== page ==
Feb 8, 2013

Why Kino MacGregor's Choice of Clothing Isn't Feminist (but a Feminist Issue)

Mad skills: Kino's got Ashtanga Yoga figured out for sure! Photo via KinoYoga.com.
Three days ago, Ashtanga Yoga wild child Kino MacGregor published a long piece on her prominent role within the traditionally very low key Ashtanga Yoga lineage of teachers. Confessions of a loved & hated Ashtangi is a reaction on all sorts of criticism Kino has been subject to. Amongst other things, some people take offense at the (little) clothing Kino wears, both during her practice and in her promotion material. Sick of continuously having to defend herself, Kino lists a bunch of reasons for her choice. Surprisingly to me, besides Miami's hot weather and skin-on-skin friction in arm balances, Kino credits feminism for her breezy Yoga wear:

"I’m not going to apologize for my choice in clothes, whether they are too small, skimpy, bright or whatever. At the risk of sounding callous and elitist, I think the discussion about telling women to cover their bodies lest they offend or stimulate someone’s sexual desire belongs to a by-gone era, not the year 2013. The men’s traditional yoga gear is a loin cloth that barely covers anything. [...]
If you don’t like shorts, don’t wear them. If you don’t like seeing my wear shorts, don’t watch. My freedom of choice is rooted in the history of women who gave their heart and soul to feminism so that I could vote, wear mini-skirts and tiny shorts, burn my bras, go to college, pursue any career that I am qualified to do, lift up into handstand and marry whomever I want freely. I will not betray the heart and soul of feminism to appease anyone’s else’s discomfort with my skin." (Source)

Kino MacGregor by John Miller. Via
Interesting. I've actually been wondering about the appropriate attire for my own Ashtanga practice for a while now. Wondering, as I'm a little torn. There's a lot of sweat involved, but does that make half-naked my only option? Obviously not.

Some of you might remember a German language piece I wrote last year. Loosely translated, I called it 'Why Looking Slutty Is NOT Hot'. I had written it on the occasion of my first - and probably last - Berlin SlutWalk. My point was that young women shouldn't mindlessly put on immobilizing outfits. Instead, the clothes we wear should make us feel comfortable, free and safe. Young girls who do not need or want to prostitute themselves should go for a shoe and leg wear combination that will allow for running away if worse comes to worst. While no kind of clothing legitimizes assault or sexual harassment, and as sad as my proposition sounds, we must protect ourselves.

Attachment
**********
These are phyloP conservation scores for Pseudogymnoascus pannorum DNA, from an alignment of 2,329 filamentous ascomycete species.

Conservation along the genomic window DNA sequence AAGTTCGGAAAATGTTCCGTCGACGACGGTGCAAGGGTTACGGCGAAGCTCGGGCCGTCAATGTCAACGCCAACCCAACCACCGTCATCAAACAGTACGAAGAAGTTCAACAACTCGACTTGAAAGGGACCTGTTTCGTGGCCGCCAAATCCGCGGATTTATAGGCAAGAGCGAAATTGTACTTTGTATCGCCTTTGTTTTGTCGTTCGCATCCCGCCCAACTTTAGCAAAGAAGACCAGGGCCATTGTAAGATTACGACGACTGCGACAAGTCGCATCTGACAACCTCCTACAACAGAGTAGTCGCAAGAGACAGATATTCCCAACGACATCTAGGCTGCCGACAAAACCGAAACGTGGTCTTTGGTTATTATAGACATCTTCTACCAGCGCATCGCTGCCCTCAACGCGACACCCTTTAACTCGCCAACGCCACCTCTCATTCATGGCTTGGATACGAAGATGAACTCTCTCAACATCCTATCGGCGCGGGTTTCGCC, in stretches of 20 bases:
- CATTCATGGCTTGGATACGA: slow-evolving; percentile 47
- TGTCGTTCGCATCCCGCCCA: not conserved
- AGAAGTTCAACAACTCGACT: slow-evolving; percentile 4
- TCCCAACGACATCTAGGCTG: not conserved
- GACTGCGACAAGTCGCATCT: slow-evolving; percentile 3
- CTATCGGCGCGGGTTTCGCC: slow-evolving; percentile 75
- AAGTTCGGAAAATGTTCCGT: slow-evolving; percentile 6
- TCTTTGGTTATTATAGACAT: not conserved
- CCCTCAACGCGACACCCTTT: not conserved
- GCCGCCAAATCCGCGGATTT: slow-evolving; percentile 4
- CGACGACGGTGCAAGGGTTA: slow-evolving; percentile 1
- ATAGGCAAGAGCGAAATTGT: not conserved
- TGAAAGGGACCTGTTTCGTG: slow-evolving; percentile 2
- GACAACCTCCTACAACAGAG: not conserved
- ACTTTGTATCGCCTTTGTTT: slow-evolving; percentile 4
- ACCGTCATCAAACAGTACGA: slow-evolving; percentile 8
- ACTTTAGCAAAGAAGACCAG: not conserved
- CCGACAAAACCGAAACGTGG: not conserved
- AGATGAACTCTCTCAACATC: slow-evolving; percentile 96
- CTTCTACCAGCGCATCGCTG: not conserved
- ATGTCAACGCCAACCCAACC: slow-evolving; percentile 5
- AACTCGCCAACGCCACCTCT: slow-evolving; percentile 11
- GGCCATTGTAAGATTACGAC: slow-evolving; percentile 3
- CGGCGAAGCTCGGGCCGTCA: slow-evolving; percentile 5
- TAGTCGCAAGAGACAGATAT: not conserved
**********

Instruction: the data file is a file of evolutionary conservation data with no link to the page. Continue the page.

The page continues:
Traditional, yet somewhat inappropriate: Guruji Sri K. Pattabhi Jois in his Calvin Klein briefs. Via
Now, generally, no one needs to flee a Mysore room. That is, unless from very smelly fellow practitioners.  Eew! And, following Kino's reasoning, I can see how Miami is one endless urban beach. And even though I do understand that long leggings and possibly even sleeves are counterproductive to building up actual core strength, I have issues with the better part of Kino's rationale.

For example, I do not see the point of men practicing Ashtanga Yoga in their underpants. Short pants, yes, but briefs? Like most anything, the appropriateness of clothing - or the lack of it - depends on its context. Underpants are for bedrooms, night swims, protests and muddy festivals. As are bare chests. And just because some men see nothing wrong with exhibiting their belly hair - or, yes, hard abs - to anyone who does or doesn't want to watch, equality in the feminist sense doesn't mean us women have to do likewise.

While short shorts and sleeveless tops might bear advantages in a few poses, there's no necessity for  belly tops or deep necklines. Sportswear manufacturers, of course, hardly ever get that. Many women with larger breasts, including myself, would actually much appreciate a greater choice of more supportive and less revealing items. We have no interest in presenting our cleavage to our Yoga teachers. When I want to find out what practicing in my underwear feels like, I can unroll my mat at home. And when I realize that practicing without a bra feels best, which it does, then I get to decide whether I feel comfortable enough to do so at the studio.

"Don't approach Yoga with a business mind looking for worldly gain." Sri K. Pattabhi Jois and Kino MacGregor. Phtoto via KinoYoga.com
My assumption regarding Kino is that she has been a very clever business woman. (As she points out in her article, she wants to be the Oprah Winfrey of Ashtanga Yoga.) Kino has a great way of presenting her personality online. She comes across friendly, bubbly, and fun. She's got mad writing and entrepreneurial skills, and her understanding of the physical aspects of Ashtanga Yoga is beyond impressive. I even think it's great she brought up feminism in such a widely-read piece, and by that carried it into the Yoga community. I also agree with her that there is no need to apologize for her choice of clothing. Just to give the issue some more feminist thought, perhaps.

Certainly, "the discussion about telling women to cover their bodies lest they offend or stimulate someone’s sexual desire" does not belong to a by-gone era just yet. Unfortunately, if not in Miami, this discussion is very much alive in many countries of the world. Especially in India, where sexism is still rampant today. And, unlike Kino, I do not think it matters what men wear during their Yoga practice beyond where I am made to feel uncomfortable. In this case, it especially does not matter what men wore in Yoga traditionally, as, after all, we are indeed living in 2013. I find her "if you do not like it, then don't watch" approach difficult, too. If we were to look away from what we do not like, Hitler would have won World War II. (Sorry for that one, but I'm from Germany.) Like the rest of us, Kino knows that attractive women in little clothing sell stuff. My discomfort with her seemingly only existing half-naked is my worrying about her selling herself out. Far below value. Which is the opposite of feminist, really.